Inequality, the crash and the crisis. Part 2: A model of capitalism that fails to share the fruits of growth
Today we publish the second of three articles on inequality and the crisis by Stewart Lansley, visiting fellow at The Townsend Centre for International Poverty Research, Bristol University and the author of The Cost of Inequality: Why Economic Equality is Essential for Recovery, Gibson Square, 2012. He was one of the speakers at the 2012 OECD Forum session: How Is Inequality Holding Us Back?
The driving force behind the widening income gap of the last thirty years has been a shift in the distribution of “factor shares” – the way the output of the economy is divided between wages and profits. In the first two decades after the Second World War, a transformed model of capitalism emerged – across the rich world – in which it was accepted that the fruits of growth should be more evenly shared than they had been in the pre-War era. In the US, the share of output allocated to wages rose and stayed high. In the UK the “wage-share” settled at between 58 and 60 per cent of output, a higher rate than achieved in the pre-war era and the Victorian age. It was this elevated wage share that helped drive the “great leveling” of the post-war decades.
From the late 1970s, the capitalist model underwent another transformation, one characterised by a backward shift in the way the proceeds of growth were divided. By 2007, the share of output going to wages had fallen to 53 per cent in the UK. In the US, the fruits of growth became even more unevenly divided, with the workforce ending up with an even smaller share of the economic cake. There were similar, if shallower trends in most rich nations.
This process of decoupling wages from output has led to a growing “wage-output gap”, with a very profound, and negative, impact on the way economies function. This is for three key reasons. First, by cutting the purchasing power needed to buy the extra output being produced, the long wage squeeze brought domestic and global deflation. Consumer societies started to lose the capacity to consume.
The solution to this problem – which would have brought a prolonged recession much earlier – was to allow an explosion in private debt to fill the demand gap. In the UK, levels of personal debt rose from 45 per cent of incomes in 1981 to 157 per cent in 2008. In the US, debt reached a third more than national income by 2008. This helped to fuel a domestic boom from the mid-1990s but was never going to be sustainable. Far from preventing recession, it just delayed it.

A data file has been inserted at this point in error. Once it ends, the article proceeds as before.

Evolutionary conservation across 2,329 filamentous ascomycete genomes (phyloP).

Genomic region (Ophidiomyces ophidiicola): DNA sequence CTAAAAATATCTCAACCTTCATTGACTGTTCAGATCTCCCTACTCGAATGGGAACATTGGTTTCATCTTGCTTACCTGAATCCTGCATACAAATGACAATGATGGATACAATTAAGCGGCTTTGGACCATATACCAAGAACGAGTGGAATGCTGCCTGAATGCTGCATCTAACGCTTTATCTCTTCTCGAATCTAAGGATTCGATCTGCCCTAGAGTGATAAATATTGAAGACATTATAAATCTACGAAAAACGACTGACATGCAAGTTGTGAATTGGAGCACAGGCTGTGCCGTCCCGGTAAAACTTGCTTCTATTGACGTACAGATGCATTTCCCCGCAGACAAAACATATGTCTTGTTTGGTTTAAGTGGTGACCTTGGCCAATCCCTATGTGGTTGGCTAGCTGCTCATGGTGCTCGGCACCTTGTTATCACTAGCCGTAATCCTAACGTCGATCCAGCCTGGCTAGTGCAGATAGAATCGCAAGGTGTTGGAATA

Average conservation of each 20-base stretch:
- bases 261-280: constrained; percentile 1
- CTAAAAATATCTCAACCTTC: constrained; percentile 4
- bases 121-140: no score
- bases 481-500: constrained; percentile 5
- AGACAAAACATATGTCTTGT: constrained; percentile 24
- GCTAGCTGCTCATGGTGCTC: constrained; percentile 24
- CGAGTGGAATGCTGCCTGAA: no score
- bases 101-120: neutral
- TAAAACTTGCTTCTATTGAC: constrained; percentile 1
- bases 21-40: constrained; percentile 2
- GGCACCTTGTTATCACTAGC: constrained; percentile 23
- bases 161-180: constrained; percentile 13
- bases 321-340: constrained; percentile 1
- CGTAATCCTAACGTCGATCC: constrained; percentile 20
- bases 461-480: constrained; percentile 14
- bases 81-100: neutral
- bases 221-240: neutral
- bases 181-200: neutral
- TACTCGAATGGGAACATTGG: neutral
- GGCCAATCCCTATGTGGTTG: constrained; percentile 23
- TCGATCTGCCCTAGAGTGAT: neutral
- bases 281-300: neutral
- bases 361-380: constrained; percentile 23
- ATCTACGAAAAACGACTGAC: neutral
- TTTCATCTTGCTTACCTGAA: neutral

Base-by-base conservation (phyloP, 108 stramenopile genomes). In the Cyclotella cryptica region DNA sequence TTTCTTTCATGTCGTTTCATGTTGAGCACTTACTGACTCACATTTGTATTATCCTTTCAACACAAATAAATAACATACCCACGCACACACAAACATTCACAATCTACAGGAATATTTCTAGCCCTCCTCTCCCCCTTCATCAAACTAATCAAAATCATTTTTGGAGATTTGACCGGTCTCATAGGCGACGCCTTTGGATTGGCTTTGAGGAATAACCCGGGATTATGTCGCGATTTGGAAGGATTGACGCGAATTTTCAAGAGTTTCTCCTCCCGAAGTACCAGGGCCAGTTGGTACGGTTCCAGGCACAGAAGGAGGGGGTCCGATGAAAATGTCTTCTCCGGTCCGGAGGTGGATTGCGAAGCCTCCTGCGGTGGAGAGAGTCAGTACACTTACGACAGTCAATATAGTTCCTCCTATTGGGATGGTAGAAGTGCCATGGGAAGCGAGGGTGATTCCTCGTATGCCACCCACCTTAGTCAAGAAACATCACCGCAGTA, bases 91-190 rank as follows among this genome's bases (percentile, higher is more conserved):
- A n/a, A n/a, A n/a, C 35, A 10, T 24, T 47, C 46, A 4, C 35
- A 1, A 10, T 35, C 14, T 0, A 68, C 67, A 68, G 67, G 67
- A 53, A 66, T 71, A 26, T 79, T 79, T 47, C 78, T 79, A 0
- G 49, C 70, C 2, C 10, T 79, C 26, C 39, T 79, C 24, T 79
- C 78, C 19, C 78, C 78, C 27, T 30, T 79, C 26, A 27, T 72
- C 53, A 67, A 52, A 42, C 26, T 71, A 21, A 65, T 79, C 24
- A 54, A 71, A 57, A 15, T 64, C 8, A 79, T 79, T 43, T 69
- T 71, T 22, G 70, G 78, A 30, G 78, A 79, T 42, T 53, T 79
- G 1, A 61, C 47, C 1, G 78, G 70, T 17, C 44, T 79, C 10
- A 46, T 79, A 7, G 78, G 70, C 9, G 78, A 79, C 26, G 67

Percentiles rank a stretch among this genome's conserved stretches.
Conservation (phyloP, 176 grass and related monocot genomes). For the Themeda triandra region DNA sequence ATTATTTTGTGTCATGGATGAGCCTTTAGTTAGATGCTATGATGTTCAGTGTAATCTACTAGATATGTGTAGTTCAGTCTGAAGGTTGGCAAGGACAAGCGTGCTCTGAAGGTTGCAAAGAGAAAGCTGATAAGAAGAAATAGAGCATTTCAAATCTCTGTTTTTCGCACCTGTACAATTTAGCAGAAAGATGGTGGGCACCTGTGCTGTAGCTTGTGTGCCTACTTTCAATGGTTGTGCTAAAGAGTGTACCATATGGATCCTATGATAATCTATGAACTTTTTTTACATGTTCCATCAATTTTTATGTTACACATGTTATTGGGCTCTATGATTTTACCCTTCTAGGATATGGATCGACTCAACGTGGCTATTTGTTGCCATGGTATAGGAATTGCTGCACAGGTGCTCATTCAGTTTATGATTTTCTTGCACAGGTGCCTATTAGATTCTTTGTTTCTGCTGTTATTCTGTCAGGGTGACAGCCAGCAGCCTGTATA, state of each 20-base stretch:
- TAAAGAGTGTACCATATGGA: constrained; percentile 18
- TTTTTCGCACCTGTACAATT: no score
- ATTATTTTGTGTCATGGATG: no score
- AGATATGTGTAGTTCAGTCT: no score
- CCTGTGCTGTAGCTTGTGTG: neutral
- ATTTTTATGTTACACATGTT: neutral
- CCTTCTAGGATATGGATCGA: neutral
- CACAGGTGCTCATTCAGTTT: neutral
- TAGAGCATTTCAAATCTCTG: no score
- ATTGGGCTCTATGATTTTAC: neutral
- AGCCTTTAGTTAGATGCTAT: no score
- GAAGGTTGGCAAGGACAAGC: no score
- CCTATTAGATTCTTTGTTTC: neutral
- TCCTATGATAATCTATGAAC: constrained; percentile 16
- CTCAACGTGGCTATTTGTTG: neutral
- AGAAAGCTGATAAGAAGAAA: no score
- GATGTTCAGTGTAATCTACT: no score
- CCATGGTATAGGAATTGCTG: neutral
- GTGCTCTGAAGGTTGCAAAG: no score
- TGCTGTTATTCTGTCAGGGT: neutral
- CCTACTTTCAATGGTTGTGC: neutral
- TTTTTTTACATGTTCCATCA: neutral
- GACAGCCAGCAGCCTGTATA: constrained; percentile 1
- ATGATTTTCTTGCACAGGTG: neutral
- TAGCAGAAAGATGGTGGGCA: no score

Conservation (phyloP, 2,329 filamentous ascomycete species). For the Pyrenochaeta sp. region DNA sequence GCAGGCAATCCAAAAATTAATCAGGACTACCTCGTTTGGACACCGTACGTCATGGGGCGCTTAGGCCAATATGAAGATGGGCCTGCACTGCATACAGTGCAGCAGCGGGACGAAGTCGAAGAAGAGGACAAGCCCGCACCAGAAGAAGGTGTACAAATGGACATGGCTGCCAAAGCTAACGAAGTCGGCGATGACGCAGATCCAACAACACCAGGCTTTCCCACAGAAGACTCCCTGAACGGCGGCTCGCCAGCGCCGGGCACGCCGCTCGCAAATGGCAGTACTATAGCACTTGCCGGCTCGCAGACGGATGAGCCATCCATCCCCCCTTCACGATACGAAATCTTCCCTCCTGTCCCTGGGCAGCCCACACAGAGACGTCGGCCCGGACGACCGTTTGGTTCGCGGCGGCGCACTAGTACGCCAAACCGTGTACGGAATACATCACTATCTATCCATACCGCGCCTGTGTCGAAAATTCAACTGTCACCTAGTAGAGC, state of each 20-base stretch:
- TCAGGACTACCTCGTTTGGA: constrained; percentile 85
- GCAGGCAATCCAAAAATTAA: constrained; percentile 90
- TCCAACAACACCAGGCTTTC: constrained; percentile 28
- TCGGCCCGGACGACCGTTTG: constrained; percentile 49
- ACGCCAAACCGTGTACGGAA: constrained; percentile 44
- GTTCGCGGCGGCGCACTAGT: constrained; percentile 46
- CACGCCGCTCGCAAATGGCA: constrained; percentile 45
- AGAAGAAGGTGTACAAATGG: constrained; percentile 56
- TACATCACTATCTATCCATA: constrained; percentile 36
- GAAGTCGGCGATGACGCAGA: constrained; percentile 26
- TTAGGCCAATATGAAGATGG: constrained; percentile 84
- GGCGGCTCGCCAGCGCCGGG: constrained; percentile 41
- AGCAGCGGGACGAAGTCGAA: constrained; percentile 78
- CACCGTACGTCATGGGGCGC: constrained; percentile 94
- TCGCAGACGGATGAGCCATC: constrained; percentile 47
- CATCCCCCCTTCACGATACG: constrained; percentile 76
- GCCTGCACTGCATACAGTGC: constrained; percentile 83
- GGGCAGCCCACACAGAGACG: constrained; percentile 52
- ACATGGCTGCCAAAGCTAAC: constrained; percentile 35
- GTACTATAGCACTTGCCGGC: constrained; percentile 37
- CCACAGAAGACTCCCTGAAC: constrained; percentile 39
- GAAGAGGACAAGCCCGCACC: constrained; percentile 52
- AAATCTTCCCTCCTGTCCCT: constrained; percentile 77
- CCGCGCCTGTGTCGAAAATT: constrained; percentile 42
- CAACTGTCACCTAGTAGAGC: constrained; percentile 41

The same factors were at work in the 1920s. The 1929 Crash was preceded by a sharp rise in inequality with the resulting demand gap also filled by an explosion in private debt. In 1920s America, the ratio of household debt to national income rose by 70 per cent in less than a decade.
Second, the intensified concentration of income led to the growth of a tidal wave of global footloose capital – a mix of corporate surpluses and burgeoning personal wealth. According to the pro-inequality theorists, these growing surpluses should have led to a boom in productive investment. Instead, they ended up fuelling commodity speculation, financial engineering and hostile corporate raids, activity geared more to transferring existing rather than creating new wealth and reinforcing the shift towards greater inequality.
Little of this benefitted the real economy. Of the £1.3 trillion lent by British banks between 1997 and 2007, 84 per cent was in mortgages and financial services. The proportion of lending going to manufacturing halved over the same period. It was this combination of the erosion of ordinary living standards and the accumulation of massive global cash surpluses that created the bubbles – in housing, property and business – that eventually brought the global economy to its knees. Again there are striking parallels with the 1920s when swelling surpluses in the US were poured into real estate and the stock market creating the bubbles that triggered the 1929 Crash.
Third, the effect of these trends has been to intensify the concentration of power with wealth and economic decision-making heavily concentrated in the hands of a tiny minority. In the US, such is the concentration of income, 5 per cent of earners account for 35 per cent of all consumer spending. A new elite has been able to exercise their muscle to ensure that economic policies work in their interest. Hence the inaction on tax havens, the blind-eye approach to tax avoidance and the scaling back of regulations on the City and Wall Street, policies that have simultaneously accentuated the risk of economic failure.
Not only did the growing income divide help to drive the global economy over the cliff in 1929 and 2008 it is now helping to prolong the crisis. UK wage-earners today have around £100 billion less in their pockets (roughly equivalent to the size of the nation’s health budget) than if the cake was shared as it was in the late 1970s. In the bigger economy of the US the sum stands at £500 billion. In contrast, the winners from the process of upward redistribution – big business and the top one per cent – are sitting on growing corporate surpluses and soaring private fortunes that are mostly sitting idle. This is a perfect recipe for paralysis.
The economic thrust of the last thirty years – greater reliance on markets, the weakened bargaining power of labour and hiked fortunes at the top – was aimed at dealing with the crisis of the 1970s, a mix of “stagflation” (stagnation and rising inflation ) and falling productivity. It succeeded in squeezing out inflation but replaced these fault lines with an equally toxic mix – global deflation, rising indebtedness and booming asset prices – that eventually brought economic collapse.
Part 3 looks at the lessons to be drawn for these trends.